“Make what bigger?” asked the fatty curiously.
“Oh, nothing, nothing,” replied Mavar, as though it was just a thought.
“Come on now, Hobbler, the suspense is killing me,” called the fat lad, his forehead sweaty and dying to find out what Mavar was thinking about.
“It’s just something the captain said… before coming here…”
“What, man? Out with it!”
“He told me that if anyone dares to disobey his command, he shall send them to the Pit for the next three days. And, I’m not entirely sure, but I think the old wound, the one on his shoulder, is bothering him again ‘cause he seemed real annoyed. Only, you see, the thing is he would have to make the entrance to the Pit bigger for you,” ended Mavar, seemingly not paying attention to the fellow in front of him, but watching him from the corner of his eye.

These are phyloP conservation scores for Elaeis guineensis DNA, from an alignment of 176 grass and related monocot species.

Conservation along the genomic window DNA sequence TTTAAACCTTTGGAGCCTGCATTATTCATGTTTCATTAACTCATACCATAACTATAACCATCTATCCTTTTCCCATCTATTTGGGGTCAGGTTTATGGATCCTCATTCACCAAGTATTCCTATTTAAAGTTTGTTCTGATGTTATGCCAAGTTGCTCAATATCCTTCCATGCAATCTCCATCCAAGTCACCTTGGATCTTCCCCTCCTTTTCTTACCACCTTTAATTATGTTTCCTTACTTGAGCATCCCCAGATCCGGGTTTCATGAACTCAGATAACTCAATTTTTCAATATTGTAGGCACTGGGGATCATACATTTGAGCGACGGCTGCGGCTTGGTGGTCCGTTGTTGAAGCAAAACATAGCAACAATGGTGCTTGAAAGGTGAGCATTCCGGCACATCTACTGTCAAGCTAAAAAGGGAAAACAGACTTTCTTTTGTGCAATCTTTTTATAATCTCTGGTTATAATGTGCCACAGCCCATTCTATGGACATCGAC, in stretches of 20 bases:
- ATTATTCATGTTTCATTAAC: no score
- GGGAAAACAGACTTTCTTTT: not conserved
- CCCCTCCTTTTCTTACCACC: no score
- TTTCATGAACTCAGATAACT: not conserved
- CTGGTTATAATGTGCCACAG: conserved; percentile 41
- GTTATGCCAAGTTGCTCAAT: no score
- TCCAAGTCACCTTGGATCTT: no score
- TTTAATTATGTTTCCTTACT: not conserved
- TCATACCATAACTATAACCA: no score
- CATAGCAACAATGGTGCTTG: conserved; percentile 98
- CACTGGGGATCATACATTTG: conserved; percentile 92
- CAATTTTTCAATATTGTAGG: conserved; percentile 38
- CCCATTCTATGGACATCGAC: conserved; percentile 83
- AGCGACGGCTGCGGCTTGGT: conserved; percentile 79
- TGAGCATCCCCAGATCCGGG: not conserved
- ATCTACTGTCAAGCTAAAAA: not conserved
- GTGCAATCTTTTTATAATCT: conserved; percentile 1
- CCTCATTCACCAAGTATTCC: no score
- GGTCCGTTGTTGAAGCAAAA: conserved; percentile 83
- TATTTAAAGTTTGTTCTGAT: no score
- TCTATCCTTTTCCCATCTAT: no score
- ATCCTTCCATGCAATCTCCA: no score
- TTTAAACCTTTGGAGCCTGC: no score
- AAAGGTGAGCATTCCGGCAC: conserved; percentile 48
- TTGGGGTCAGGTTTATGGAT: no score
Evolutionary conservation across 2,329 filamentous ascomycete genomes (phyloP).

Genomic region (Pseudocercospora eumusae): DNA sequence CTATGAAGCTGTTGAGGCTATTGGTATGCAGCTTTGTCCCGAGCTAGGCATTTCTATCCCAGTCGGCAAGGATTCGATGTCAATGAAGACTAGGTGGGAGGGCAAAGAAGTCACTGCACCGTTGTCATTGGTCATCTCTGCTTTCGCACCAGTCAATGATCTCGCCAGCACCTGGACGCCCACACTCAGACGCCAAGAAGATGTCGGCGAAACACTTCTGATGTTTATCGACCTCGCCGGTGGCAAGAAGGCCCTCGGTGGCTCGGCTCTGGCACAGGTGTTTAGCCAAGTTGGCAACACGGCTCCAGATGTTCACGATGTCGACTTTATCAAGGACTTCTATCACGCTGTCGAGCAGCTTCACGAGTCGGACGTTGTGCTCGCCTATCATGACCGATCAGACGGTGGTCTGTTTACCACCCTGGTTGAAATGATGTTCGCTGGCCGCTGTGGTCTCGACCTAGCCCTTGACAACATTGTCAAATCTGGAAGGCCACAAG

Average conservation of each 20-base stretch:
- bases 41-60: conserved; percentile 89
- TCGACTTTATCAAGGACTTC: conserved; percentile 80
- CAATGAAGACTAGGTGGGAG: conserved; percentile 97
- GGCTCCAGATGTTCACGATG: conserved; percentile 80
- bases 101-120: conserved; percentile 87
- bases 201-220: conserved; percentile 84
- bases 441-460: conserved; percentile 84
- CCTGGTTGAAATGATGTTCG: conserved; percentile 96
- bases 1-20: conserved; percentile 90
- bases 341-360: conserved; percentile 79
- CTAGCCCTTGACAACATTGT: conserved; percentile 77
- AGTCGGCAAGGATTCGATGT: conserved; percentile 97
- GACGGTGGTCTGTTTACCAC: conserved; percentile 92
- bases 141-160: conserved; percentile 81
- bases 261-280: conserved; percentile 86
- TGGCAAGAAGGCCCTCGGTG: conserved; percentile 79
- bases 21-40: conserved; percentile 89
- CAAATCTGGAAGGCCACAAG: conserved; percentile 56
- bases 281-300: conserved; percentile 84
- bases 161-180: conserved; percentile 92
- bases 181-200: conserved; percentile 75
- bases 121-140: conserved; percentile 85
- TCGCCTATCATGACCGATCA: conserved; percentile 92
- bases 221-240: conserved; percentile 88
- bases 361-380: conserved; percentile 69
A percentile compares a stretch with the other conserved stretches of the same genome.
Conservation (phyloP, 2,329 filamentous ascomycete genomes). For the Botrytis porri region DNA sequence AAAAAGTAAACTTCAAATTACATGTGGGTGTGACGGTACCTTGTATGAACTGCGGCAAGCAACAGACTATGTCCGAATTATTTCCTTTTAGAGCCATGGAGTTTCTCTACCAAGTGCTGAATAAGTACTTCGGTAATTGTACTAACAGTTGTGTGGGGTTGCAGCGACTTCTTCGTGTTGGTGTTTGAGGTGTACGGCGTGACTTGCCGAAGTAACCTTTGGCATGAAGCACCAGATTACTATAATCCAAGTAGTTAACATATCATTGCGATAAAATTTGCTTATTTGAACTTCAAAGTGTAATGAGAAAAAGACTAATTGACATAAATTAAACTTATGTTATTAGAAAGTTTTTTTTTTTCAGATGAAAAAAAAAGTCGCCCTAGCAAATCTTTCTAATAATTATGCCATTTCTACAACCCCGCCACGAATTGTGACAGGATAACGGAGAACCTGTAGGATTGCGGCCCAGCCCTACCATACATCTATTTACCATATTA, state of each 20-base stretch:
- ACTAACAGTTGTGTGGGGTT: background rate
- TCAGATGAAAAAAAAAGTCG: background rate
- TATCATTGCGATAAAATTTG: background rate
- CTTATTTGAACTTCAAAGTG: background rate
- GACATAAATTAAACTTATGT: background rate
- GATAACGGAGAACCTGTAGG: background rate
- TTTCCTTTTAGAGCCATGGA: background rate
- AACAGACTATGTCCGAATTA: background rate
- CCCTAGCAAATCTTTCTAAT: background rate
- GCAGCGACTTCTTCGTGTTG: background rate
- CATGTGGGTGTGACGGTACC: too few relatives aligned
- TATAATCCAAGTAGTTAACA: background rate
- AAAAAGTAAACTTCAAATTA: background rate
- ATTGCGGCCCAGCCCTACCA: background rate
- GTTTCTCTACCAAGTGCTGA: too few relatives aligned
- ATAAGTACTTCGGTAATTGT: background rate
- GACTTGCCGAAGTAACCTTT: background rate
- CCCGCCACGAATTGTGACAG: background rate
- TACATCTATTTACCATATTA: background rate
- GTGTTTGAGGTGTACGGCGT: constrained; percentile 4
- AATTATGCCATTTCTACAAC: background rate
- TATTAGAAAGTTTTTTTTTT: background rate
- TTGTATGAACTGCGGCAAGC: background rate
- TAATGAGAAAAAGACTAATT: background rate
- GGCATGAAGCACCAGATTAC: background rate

He saw the fatty going white in the face and the other guard loosening the collar of his shirt with his finger, as if it’d stopped fitting him all of a sudden.
“I’ll be on my way then,” said “The Hobbler” turning around. “See you… in three days.”
The two guards looked at each other in fright. Eventually, the round guy called after him, anxious to stop him before he went too far off.
“Mavar, buddy!”
“The Hobbler” grinned in satisfaction then turned towards the two with a serious look on his face.
“Yes?”
“How could we disobey Cavas’s orders? Please come in and take whoever you like. But make sure you tell the captain we followed his orders.”
“Of course, buddy,” Mavar reassured him, “without a fail!”
The guards unblocked the way and allowed “The Hobbler” to go to the tent. He drew the curtain that hung at the entrance and stepped inside.